The project entailed tearing off the existing 20-year-old ballasted EPDM roof. Since the material was loose laid, it was easy to remove the ballast and the rubber without disrupting the insulation.
“Since the existing three-inch polyisocyanurate was in good shape,” said Brecht, “the plans called for leaving it in place and covering it with a layer of ½-inch DensDeck.”
In addition to adding the cover board, A&M also expanded the roof drain sumps for better drainage, increased the width of the parapet wall to better tie-in to the building’s exterior and installed coping cap.
“As with any system, there’s a learning curve with RhinoBond,” said Brecht. “The tool itself is very easy to understand and use, but you have to approach the project from a slightly different perspective, and you have to layout the roof differently.”
The key is determining how many fasteners are required per square based on the desired wind design. For the NHPTV project, six fasteners were installed per 4 x 8 ft. board in the field of the roof with enhanced fastening at the perimeter per Factory Mutual requirements.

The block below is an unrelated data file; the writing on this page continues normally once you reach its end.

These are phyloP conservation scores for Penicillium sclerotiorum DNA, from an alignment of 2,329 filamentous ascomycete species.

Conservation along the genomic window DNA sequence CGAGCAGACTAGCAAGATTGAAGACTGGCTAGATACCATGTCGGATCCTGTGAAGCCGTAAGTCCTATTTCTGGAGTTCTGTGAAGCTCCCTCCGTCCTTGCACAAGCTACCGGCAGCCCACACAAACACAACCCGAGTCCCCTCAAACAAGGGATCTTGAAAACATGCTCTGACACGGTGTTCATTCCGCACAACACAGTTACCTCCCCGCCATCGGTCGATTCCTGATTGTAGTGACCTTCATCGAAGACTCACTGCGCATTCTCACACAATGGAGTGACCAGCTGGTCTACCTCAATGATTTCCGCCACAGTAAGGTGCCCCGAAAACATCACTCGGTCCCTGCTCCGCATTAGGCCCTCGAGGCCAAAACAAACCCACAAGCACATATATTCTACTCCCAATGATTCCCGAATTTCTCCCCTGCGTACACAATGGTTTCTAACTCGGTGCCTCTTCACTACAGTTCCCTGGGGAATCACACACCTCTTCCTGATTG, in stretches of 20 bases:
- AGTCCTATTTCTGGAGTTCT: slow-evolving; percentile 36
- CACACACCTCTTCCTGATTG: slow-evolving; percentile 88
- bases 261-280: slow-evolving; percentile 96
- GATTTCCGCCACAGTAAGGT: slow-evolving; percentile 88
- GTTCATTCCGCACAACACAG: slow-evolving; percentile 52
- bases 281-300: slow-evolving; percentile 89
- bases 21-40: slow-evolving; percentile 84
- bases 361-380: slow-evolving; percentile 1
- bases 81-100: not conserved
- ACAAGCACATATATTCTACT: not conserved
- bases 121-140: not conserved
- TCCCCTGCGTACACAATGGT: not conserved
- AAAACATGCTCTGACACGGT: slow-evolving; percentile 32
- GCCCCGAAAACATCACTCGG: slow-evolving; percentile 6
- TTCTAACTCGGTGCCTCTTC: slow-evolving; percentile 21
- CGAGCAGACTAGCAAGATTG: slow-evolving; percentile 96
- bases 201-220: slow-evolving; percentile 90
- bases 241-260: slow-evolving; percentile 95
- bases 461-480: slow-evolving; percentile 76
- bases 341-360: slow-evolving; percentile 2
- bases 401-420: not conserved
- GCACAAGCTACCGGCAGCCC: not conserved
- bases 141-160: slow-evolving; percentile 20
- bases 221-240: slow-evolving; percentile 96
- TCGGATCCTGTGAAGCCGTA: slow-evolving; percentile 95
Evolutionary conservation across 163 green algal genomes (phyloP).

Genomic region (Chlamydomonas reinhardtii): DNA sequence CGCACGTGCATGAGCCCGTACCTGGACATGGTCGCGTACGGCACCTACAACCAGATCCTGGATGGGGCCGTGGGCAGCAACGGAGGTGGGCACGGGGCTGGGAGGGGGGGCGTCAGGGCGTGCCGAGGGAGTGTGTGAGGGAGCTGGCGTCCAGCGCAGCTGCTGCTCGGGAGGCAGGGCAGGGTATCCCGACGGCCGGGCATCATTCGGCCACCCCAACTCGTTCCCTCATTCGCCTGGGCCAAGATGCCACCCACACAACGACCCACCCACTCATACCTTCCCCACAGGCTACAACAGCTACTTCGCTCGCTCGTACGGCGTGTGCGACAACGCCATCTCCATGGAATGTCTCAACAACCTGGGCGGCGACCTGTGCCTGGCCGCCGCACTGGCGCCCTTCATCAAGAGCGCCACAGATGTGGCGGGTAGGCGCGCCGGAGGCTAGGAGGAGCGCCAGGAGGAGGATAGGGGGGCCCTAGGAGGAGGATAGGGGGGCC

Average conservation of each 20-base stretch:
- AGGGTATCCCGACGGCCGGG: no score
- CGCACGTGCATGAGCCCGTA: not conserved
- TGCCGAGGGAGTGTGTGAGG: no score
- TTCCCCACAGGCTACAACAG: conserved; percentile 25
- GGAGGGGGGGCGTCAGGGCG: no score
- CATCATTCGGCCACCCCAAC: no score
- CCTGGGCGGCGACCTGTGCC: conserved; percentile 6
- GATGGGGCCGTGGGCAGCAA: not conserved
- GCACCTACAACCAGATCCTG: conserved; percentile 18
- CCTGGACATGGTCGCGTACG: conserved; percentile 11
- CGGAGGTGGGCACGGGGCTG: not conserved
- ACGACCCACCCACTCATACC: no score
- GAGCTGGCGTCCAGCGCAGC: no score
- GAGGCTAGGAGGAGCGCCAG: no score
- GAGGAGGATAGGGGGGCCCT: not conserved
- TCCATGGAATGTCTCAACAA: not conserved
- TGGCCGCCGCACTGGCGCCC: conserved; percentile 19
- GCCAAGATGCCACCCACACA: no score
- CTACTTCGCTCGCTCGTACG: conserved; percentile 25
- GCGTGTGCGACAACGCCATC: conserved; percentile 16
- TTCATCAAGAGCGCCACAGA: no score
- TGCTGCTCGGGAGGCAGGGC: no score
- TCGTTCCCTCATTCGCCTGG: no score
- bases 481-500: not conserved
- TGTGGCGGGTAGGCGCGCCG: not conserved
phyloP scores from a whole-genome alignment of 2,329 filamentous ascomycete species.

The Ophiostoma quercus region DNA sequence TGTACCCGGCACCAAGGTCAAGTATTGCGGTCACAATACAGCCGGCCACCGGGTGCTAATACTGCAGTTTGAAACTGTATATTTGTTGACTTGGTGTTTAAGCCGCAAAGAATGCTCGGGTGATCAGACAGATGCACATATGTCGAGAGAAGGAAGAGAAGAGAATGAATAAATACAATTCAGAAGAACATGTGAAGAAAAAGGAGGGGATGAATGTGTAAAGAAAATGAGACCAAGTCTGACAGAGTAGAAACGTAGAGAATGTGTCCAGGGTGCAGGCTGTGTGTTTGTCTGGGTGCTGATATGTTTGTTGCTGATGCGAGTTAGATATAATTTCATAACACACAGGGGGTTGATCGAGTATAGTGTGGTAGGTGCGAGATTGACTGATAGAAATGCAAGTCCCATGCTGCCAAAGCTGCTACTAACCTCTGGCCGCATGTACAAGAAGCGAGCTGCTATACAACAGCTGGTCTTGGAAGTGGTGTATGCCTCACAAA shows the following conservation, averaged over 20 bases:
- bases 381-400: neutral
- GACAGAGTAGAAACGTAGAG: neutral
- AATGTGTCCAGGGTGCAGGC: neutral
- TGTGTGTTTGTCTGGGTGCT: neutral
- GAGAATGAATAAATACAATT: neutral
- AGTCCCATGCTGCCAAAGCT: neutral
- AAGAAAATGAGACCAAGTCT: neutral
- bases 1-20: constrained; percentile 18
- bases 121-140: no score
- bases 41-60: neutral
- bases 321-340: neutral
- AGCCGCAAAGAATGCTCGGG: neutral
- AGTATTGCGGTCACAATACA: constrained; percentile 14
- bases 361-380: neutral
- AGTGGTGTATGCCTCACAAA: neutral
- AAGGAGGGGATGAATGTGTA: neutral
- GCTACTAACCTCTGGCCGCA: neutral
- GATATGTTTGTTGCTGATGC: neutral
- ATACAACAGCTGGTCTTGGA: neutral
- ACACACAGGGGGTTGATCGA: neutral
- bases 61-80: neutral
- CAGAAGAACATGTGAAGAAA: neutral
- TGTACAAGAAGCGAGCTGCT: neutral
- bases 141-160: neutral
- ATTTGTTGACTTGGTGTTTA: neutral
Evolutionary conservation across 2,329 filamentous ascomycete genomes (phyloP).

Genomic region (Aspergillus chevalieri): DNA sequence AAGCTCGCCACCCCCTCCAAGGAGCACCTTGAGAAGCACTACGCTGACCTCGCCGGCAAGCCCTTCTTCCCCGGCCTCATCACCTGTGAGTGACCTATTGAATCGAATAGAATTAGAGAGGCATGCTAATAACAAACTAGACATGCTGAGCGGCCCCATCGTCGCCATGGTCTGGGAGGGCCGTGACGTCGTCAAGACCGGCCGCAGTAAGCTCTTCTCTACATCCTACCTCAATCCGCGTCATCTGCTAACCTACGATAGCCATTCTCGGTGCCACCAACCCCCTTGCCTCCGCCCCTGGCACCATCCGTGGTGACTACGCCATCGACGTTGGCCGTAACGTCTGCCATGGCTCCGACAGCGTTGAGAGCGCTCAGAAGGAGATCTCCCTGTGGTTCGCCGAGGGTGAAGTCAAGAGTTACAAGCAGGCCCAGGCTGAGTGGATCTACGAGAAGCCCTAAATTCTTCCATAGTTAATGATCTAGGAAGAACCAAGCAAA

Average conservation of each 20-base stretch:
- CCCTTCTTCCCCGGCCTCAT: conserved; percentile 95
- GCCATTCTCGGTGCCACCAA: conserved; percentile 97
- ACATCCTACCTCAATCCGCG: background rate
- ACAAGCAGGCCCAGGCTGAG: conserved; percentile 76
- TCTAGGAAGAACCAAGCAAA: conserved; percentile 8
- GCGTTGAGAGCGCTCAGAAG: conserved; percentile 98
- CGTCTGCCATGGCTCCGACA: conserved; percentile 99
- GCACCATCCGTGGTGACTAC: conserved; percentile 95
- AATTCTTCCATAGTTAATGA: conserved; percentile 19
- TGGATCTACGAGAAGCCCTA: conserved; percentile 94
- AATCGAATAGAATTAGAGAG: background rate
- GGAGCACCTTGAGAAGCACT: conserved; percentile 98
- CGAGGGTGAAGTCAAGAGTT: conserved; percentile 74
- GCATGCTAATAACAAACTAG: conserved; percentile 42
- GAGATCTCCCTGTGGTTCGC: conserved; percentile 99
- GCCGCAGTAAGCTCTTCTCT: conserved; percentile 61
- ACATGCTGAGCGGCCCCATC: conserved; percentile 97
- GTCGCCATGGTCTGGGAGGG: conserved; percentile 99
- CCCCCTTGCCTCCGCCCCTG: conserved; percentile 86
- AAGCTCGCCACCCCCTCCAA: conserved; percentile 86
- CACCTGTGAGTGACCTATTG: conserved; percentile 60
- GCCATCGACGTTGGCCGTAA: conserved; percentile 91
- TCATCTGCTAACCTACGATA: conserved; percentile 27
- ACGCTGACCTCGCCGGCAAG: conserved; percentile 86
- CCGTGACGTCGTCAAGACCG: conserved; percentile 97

“After the tear off was completed, we laid out the cover board. With the RhinoBond System, it’s important to install the fasteners in a nice even grid, so when they are covered by the membrane, you can easily find them. For expediency, we snapped lines on the cover board, which we normally don’t do,” said Brecht.
The grid pattern distributes the uplift load over the entire roof surface rather than having it concentrated in the seams in a linear fastening mode. This reduces the likelihood of point loading and minimizes sheet flutter. Furthermore, with this system, membrane width is not an issue and perimeter half sheets are not needed.
New England’s weather during the summer of 2009 was awful, with record amounts of rain and only limited days for roofing activity.
One of the benefits of the RhinoBond System is that in certain circumstances, the membrane can be completely installed, seamed and have all the details finished before all of the plates are bonded to the membrane. This was the case for the NHPTV project.
“The weather was an on-going challenge but we still achieved strong production rates,” said Brecht. “We installed the roof and got the building dry before completing all of the RhinoBond welds. The Sika- Sarnafil membrane is easy to work with and we were on and off the roof in only four days.”
“It’s a great roofing system,” said Burns, “and definitely the right solution for NHPTV.”